Friday, May 29, 2009

How Rheumatoid Arthritis Creates Makeovers and Bag Ladies

This is a before and after story about some ladies with bags. But it’s not Extreme Makeover. It’s “Before RA and After RA.”

Before RA, I never accepted help from the baggers at the grocery store. I didn’t need help. (Maybe my mom read the Little Red Hen to me one too many times, but I tried to do everything by myself.)

Well, grocery shopping is one of those things that changes drastically when Rheumatoid Arthritis moves in. I used to also shop at Wal-Mart during odd hours when the stores were empty. Often, I’d go early or late while the kids slept. It was just easier on everybody else.

When I’d back the station wagon into the driveway with my loot, I’d scurry around to the back to pick up all the bags at once. I could set several bags on each arm, starting up near the shoulder. Then, I’d put the heaviest things in my hands. I shut the door with my hip. Within a minute, I was ringing the doorbell with my elbow saying, “Let Momma in.”

Usually, they didn’t have a chance to carry a single bag because I took care of them in a wink. It seemed to me like a waste of time to go back to the car several times. Why not just be uncomfortable for 2 minutes? There is never enough time, so why waste any?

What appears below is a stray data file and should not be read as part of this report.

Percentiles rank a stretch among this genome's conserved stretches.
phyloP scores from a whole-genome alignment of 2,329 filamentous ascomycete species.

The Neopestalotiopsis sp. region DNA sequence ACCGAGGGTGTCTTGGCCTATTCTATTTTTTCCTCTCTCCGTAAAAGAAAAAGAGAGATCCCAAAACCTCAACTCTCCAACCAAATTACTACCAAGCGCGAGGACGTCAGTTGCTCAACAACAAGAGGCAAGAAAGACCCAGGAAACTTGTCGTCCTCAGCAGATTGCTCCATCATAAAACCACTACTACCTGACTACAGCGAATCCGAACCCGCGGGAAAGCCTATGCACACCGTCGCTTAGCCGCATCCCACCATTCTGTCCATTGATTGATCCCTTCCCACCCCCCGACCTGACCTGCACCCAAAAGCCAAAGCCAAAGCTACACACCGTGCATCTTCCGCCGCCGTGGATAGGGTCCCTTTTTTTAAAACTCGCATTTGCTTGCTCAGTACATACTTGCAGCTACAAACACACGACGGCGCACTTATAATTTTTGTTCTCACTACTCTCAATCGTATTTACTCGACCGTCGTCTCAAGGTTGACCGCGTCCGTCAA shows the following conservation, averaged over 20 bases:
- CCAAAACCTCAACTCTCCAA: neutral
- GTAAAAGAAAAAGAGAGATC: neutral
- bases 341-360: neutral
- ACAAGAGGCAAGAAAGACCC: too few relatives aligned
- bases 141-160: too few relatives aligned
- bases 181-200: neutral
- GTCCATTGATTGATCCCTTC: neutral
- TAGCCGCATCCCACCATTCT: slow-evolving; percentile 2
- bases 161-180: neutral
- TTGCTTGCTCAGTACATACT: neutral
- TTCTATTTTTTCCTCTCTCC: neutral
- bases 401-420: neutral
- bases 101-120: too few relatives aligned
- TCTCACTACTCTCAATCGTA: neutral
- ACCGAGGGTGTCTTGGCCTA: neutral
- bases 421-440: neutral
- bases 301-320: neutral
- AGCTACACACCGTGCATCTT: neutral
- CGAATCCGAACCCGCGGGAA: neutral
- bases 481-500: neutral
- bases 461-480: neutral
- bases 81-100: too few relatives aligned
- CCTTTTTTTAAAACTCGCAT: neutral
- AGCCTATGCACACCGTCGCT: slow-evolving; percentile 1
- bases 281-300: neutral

I can hardly hold back the laughter as I picture myself acting out that scene hundreds of times. If I had only known the future - more of my energy as an able-bodied woman should have been spent playing tennis!

What a difference today is from all that! Since the Rheumatoid Arthritis, I do not usually risk going to the store alone. I almost always have helping hands to carry heavy stuff – and bring in the bags. When you think about it, this whole “before and after makeover” thing has affected much more than just me. I have to accept help – and someone has to offer it cheerfully. ; D

Sometimes, I do have to go it alone and it can make for pretty some rough moments. There was a lady just like me at the library recently. She was dragging her bag of loot – books - toward her car. Fortunately for her, my friend Leslie was nearby. She saw her and rushed up to help. She carried her load and struck up a conversation.

My friend called me that night so excited, “I met a woman with RA - at the library.” My friend was so blessed that she had the chance to do one thing to make life with RA a bit easier for that woman at that moment. I don’t know who was blessed more.

But both of them are so beautiful to me. No makeover necessary here. I am the one who taught my friend about RA. However, I know I do not take credit for her being a Good Samaritan.

You see, I met my friend at Sam’s club 10 years ago. I had injured my back trimming my trees and I could not lift the 50 lb. bag of dog food I was buying for Gabriel. She loaded the dog food into my cart. And ten minutes later, into my station wagon. Guess I did accept help before RA after all – at least sometimes.